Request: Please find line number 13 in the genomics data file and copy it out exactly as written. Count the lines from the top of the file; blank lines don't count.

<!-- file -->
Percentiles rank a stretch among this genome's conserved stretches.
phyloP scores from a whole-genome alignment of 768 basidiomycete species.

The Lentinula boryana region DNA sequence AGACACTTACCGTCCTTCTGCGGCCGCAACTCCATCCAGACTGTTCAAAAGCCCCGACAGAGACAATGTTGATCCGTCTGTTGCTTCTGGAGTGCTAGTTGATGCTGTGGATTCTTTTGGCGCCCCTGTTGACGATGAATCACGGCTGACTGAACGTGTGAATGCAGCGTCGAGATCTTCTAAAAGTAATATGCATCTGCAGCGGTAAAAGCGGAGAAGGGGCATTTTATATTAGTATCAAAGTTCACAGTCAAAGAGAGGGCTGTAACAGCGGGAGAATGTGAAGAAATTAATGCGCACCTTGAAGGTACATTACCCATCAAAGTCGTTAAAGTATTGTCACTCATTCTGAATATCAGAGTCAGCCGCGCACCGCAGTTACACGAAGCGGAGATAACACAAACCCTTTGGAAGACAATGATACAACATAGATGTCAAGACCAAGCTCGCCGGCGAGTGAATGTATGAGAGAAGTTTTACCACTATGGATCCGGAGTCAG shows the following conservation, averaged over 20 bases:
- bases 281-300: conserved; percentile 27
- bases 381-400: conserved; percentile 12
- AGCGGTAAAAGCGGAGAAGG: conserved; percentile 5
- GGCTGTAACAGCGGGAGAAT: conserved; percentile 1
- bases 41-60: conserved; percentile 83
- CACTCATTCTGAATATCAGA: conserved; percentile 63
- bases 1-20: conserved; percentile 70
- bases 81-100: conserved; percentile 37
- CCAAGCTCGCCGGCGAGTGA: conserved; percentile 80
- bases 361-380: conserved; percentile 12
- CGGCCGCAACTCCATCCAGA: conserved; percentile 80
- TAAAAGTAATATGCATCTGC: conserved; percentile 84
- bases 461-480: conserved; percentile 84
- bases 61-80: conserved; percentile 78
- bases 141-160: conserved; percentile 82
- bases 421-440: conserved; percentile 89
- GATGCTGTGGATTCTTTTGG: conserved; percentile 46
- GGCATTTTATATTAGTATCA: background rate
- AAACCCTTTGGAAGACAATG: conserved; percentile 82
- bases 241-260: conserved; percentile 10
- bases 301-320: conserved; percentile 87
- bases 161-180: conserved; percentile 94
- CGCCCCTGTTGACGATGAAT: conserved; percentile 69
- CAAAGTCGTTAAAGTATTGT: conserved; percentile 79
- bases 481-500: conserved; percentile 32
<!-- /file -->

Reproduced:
- bases 361-380: conserved; percentile 12